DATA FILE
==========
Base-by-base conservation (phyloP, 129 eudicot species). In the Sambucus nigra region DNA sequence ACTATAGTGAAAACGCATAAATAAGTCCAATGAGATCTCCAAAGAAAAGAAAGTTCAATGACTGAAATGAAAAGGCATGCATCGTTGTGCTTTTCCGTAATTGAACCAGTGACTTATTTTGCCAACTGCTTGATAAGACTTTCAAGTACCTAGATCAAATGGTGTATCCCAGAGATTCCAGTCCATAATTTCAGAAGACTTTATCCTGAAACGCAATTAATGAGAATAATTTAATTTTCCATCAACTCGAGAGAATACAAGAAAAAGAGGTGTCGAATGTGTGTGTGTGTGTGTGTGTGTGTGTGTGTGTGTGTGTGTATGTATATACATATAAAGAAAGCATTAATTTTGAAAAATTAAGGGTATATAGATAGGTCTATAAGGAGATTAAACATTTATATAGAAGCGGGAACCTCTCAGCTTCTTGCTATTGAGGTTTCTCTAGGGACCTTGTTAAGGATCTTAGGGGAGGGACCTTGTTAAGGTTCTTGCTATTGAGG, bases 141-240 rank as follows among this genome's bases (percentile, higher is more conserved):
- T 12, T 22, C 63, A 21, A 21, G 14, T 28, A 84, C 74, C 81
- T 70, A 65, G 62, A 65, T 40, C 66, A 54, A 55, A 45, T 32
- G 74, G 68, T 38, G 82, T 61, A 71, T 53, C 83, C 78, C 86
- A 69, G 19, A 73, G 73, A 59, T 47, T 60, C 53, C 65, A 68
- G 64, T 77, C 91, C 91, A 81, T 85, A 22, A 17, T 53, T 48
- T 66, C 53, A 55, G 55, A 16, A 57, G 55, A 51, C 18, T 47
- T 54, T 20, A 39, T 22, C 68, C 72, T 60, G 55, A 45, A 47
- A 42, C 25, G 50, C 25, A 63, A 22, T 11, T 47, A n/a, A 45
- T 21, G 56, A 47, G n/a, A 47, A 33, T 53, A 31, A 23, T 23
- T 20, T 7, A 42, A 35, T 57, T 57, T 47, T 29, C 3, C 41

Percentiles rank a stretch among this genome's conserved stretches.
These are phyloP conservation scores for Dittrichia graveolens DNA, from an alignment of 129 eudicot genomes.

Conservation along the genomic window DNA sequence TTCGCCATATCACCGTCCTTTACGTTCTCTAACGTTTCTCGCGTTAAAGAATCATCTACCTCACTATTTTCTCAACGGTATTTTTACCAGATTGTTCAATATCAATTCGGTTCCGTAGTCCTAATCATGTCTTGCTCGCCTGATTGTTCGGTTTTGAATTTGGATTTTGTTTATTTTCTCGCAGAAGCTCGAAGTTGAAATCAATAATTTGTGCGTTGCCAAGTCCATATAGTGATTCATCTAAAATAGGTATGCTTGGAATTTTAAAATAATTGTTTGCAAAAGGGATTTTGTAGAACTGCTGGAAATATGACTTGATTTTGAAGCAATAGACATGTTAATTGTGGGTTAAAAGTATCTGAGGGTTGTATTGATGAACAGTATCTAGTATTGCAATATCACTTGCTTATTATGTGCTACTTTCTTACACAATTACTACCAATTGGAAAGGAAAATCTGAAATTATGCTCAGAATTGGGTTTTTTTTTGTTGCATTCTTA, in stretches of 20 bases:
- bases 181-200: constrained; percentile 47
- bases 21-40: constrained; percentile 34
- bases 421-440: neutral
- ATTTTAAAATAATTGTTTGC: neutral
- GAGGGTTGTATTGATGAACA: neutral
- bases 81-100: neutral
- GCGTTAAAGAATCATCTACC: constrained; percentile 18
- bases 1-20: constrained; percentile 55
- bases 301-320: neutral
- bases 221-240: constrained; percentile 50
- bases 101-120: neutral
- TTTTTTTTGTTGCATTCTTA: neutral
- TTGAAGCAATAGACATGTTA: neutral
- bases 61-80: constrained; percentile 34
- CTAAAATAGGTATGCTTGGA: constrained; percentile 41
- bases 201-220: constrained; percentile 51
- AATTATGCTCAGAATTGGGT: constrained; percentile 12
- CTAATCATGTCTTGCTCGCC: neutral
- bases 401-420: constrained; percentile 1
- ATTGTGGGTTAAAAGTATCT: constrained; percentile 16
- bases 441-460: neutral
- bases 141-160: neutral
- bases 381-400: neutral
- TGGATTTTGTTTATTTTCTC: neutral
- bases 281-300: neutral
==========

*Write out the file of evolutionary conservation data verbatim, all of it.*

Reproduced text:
Base-by-base conservation (phyloP, 129 eudicot species). In the Sambucus nigra region DNA sequence ACTATAGTGAAAACGCATAAATAAGTCCAATGAGATCTCCAAAGAAAAGAAAGTTCAATGACTGAAATGAAAAGGCATGCATCGTTGTGCTTTTCCGTAATTGAACCAGTGACTTATTTTGCCAACTGCTTGATAAGACTTTCAAGTACCTAGATCAAATGGTGTATCCCAGAGATTCCAGTCCATAATTTCAGAAGACTTTATCCTGAAACGCAATTAATGAGAATAATTTAATTTTCCATCAACTCGAGAGAATACAAGAAAAAGAGGTGTCGAATGTGTGTGTGTGTGTGTGTGTGTGTGTGTGTGTGTGTGTGTATGTATATACATATAAAGAAAGCATTAATTTTGAAAAATTAAGGGTATATAGATAGGTCTATAAGGAGATTAAACATTTATATAGAAGCGGGAACCTCTCAGCTTCTTGCTATTGAGGTTTCTCTAGGGACCTTGTTAAGGATCTTAGGGGAGGGACCTTGTTAAGGTTCTTGCTATTGAGG, bases 141-240 rank as follows among this genome's bases (percentile, higher is more conserved):
- T 12, T 22, C 63, A 21, A 21, G 14, T 28, A 84, C 74, C 81
- T 70, A 65, G 62, A 65, T 40, C 66, A 54, A 55, A 45, T 32
- G 74, G 68, T 38, G 82, T 61, A 71, T 53, C 83, C 78, C 86
- A 69, G 19, A 73, G 73, A 59, T 47, T 60, C 53, C 65, A 68
- G 64, T 77, C 91, C 91, A 81, T 85, A 22, A 17, T 53, T 48
- T 66, C 53, A 55, G 55, A 16, A 57, G 55, A 51, C 18, T 47
- T 54, T 20, A 39, T 22, C 68, C 72, T 60, G 55, A 45, A 47
- A 42, C 25, G 50, C 25, A 63, A 22, T 11, T 47, A n/a, A 45
- T 21, G 56, A 47, G n/a, A 47, A 33, T 53, A 31, A 23, T 23
- T 20, T 7, A 42, A 35, T 57, T 57, T 47, T 29, C 3, C 41

Percentiles rank a stretch among this genome's conserved stretches.
These are phyloP conservation scores for Dittrichia graveolens DNA, from an alignment of 129 eudicot genomes.

Conservation along the genomic window DNA sequence TTCGCCATATCACCGTCCTTTACGTTCTCTAACGTTTCTCGCGTTAAAGAATCATCTACCTCACTATTTTCTCAACGGTATTTTTACCAGATTGTTCAATATCAATTCGGTTCCGTAGTCCTAATCATGTCTTGCTCGCCTGATTGTTCGGTTTTGAATTTGGATTTTGTTTATTTTCTCGCAGAAGCTCGAAGTTGAAATCAATAATTTGTGCGTTGCCAAGTCCATATAGTGATTCATCTAAAATAGGTATGCTTGGAATTTTAAAATAATTGTTTGCAAAAGGGATTTTGTAGAACTGCTGGAAATATGACTTGATTTTGAAGCAATAGACATGTTAATTGTGGGTTAAAAGTATCTGAGGGTTGTATTGATGAACAGTATCTAGTATTGCAATATCACTTGCTTATTATGTGCTACTTTCTTACACAATTACTACCAATTGGAAAGGAAAATCTGAAATTATGCTCAGAATTGGGTTTTTTTTTGTTGCATTCTTA, in stretches of 20 bases:
- bases 181-200: constrained; percentile 47
- bases 21-40: constrained; percentile 34
- bases 421-440: neutral
- ATTTTAAAATAATTGTTTGC: neutral
- GAGGGTTGTATTGATGAACA: neutral
- bases 81-100: neutral
- GCGTTAAAGAATCATCTACC: constrained; percentile 18
- bases 1-20: constrained; percentile 55
- bases 301-320: neutral
- bases 221-240: constrained; percentile 50
- bases 101-120: neutral
- TTTTTTTTGTTGCATTCTTA: neutral
- TTGAAGCAATAGACATGTTA: neutral
- bases 61-80: constrained; percentile 34
- CTAAAATAGGTATGCTTGGA: constrained; percentile 41
- bases 201-220: constrained; percentile 51
- AATTATGCTCAGAATTGGGT: constrained; percentile 12
- CTAATCATGTCTTGCTCGCC: neutral
- bases 401-420: constrained; percentile 1
- ATTGTGGGTTAAAAGTATCT: constrained; percentile 16
- bases 441-460: neutral
- bases 141-160: neutral
- bases 381-400: neutral
- TGGATTTTGTTTATTTTCTC: neutral
- bases 281-300: neutral